You can make history in 2010 by participating in the 2010 Census. Completing and returning your form is one of the most important ways you can contribute to society this year. Conducted every 10 years, the census provides more than a population count. It provides a new portrait of America –shining light on how our nation has changed in the past decade and what our communities need to prosper for the next 10 years. Census data inform critical political and funding decisions on the national, state and local level, as well as provide benefits to businesses, social service and non-profit organizations and many others.
The 2010 Census will provide a vital snapshot of our nation’s growing and changing population and demographics. Every year, the federal government distributes more than $400 billion to tribal, state, and local governments based on census data. Census data guide local planning decisions, including where to provide additional social services, establish child-care and senior centers, and build new roads, hospitals, schools and job training, and community centers. Census data also are used to reapportion congressional seats to states and assure proper district representation.
Participation in the 2010 Census is easy, important and safe. One of the shortest census forms in history, the 2010 Census form asks 10 questions and takes about 10 minutes to complete. Census forms will be mailed or delivered to households in March 2010, and every household in the United States should complete its census form upon receipt. Responding immediately by mailing back your form is the most efficient way to complete the census. Census workers will visit households that do not return the forms to take a count in person. They can be identified by a census badge and bag.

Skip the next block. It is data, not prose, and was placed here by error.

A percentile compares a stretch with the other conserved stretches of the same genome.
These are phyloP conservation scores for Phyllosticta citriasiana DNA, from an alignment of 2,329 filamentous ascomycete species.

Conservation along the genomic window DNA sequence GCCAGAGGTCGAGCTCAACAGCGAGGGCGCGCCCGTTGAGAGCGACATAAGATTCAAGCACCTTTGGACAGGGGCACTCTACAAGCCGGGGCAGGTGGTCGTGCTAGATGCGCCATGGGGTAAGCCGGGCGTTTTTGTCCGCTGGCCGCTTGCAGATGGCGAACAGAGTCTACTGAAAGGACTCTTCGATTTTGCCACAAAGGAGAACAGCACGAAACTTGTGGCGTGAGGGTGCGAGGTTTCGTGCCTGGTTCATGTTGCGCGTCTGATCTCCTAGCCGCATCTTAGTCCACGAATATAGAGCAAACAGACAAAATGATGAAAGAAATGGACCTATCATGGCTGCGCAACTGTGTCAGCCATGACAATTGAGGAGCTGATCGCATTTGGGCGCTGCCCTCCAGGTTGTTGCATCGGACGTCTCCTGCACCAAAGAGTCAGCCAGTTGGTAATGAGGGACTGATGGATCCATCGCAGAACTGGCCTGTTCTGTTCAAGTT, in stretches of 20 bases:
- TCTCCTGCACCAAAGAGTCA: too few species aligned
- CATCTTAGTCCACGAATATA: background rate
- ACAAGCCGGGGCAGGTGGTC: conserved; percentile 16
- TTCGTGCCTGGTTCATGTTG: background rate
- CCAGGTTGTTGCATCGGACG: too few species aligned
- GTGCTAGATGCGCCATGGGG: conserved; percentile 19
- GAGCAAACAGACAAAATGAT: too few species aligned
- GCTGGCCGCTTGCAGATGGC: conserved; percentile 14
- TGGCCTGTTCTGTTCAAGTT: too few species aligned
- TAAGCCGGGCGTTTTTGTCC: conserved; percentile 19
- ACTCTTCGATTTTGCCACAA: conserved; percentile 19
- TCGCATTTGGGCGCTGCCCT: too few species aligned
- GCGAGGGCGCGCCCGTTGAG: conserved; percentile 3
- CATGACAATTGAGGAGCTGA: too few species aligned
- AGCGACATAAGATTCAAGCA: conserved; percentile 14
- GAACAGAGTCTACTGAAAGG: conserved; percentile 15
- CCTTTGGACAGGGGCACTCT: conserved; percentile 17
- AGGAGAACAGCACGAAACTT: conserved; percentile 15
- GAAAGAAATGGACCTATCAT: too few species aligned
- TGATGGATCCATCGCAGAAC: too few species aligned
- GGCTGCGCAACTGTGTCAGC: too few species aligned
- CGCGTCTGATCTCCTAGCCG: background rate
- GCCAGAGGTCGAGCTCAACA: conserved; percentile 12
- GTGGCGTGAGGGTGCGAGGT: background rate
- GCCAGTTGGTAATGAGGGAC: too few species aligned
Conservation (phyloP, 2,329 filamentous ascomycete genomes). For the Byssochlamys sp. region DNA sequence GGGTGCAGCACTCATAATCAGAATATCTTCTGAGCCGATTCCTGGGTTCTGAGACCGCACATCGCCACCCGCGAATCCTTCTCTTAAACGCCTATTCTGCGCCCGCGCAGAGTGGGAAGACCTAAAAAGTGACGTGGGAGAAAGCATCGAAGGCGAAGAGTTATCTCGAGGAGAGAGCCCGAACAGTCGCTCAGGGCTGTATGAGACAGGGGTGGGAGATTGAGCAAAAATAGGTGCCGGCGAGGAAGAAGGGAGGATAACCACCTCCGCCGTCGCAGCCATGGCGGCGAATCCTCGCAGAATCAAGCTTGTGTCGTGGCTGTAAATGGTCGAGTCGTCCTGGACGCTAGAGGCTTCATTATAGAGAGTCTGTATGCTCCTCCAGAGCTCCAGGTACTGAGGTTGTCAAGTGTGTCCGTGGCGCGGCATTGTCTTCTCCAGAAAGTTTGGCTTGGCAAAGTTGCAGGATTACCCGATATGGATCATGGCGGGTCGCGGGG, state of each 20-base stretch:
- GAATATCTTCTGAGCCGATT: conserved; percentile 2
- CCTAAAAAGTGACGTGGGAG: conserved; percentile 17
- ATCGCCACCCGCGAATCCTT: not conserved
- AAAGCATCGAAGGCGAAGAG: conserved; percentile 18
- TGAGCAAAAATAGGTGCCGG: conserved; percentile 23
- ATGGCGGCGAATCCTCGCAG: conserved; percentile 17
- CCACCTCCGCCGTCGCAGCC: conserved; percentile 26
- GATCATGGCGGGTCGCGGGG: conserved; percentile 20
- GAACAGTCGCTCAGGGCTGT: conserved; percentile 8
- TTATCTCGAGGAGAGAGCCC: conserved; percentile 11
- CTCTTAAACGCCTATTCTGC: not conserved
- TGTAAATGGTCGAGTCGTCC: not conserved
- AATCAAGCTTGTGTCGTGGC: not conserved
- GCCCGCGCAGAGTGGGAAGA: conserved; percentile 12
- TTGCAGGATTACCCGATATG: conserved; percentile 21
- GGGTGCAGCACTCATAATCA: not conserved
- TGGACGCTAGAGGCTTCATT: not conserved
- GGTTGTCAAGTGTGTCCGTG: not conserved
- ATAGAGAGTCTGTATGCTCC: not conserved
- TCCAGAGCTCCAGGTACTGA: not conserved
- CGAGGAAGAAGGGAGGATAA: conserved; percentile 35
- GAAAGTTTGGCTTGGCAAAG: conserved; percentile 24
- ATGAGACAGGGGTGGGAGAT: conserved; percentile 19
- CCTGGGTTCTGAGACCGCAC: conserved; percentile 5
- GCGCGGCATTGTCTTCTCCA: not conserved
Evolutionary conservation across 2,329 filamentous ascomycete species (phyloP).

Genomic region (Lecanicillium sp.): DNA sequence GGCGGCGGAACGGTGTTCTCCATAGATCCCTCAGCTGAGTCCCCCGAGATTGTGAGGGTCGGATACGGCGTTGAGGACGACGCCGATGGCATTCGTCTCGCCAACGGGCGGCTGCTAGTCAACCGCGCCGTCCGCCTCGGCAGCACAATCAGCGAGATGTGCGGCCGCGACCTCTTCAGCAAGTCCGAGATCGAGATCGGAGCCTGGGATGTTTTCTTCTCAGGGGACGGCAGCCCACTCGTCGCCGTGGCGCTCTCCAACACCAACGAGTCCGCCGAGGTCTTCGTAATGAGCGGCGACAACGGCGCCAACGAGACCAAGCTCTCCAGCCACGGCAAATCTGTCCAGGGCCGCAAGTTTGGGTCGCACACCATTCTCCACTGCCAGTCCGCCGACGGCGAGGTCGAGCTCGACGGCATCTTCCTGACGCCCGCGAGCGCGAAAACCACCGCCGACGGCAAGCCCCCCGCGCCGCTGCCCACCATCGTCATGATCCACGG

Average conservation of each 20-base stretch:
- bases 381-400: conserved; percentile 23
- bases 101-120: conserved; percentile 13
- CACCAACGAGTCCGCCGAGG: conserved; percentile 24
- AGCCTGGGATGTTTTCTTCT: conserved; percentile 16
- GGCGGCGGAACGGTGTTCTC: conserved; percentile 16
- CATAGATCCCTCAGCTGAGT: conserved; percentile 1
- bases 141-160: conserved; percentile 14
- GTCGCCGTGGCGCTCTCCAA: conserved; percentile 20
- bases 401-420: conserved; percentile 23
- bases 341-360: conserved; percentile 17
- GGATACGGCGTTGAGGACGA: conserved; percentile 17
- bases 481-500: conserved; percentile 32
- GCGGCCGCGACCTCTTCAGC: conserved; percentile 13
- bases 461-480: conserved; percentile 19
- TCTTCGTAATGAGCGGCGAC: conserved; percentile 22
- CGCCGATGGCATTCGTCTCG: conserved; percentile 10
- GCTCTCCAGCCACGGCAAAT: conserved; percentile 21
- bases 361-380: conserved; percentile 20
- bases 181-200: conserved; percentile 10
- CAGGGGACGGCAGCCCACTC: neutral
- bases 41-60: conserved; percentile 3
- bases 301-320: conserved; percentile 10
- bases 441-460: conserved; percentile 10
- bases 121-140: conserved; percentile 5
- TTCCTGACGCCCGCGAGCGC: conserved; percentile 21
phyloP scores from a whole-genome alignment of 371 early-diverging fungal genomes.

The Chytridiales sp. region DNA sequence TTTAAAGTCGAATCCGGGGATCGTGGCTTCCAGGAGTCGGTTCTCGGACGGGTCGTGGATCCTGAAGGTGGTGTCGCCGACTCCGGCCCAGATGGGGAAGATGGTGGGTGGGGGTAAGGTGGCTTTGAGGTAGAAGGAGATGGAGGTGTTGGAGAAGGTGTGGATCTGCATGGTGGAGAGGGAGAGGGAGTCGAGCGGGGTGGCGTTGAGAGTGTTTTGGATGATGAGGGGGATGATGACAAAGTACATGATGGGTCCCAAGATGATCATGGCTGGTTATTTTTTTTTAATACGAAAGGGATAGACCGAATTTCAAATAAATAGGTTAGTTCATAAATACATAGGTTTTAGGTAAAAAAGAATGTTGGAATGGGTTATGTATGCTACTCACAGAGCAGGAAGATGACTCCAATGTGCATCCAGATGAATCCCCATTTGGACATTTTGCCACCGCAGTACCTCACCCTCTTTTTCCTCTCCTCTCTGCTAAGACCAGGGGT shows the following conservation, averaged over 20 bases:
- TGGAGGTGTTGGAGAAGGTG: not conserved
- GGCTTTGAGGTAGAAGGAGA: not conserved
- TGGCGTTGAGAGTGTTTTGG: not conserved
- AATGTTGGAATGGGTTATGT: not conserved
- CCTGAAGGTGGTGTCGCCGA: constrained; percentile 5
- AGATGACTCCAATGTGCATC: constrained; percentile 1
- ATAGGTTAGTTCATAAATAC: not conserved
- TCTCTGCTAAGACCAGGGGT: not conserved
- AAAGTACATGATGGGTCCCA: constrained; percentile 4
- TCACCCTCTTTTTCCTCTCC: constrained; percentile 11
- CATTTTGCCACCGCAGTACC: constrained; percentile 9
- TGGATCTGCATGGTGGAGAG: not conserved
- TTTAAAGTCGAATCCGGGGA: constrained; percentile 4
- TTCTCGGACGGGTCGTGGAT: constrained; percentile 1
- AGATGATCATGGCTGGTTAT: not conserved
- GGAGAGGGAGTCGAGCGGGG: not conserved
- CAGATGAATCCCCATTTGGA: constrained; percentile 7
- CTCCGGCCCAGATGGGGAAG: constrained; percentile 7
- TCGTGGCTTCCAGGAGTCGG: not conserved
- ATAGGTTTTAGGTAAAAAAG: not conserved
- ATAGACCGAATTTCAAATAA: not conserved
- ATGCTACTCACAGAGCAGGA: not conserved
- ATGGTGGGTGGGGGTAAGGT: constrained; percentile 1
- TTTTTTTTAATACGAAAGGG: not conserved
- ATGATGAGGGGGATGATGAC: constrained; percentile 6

Questionnaire Assistance Centers (QAC) will be available to assist those unable to read or understand the census form, and a Language Assistance Guide also will be available in 59 languages at all QAC locations. For QAC locations near you, go to 2010census.gov.
Every person living in the United States must be counted in the 2010 Census – including people of all ages, races, ethnic groups, citizens and noncitizens. The information you provide on your census form is confidential. By law, the U.S. Census Bureau cannot share respondents’ answers with anyone, including other federal agencies and law enforcement entities. All Census Bureau employees take an oath of nondisclosure and are sworn for life to protect the confidentiality of the data. The penalty for unlawful disclosure is a fine of up to $250,000 or imprisonment of up to five years, or both.
Watch for your census form in April and visit 2010census.gov for more information. Be a part of history. Participate in the 2010 Census.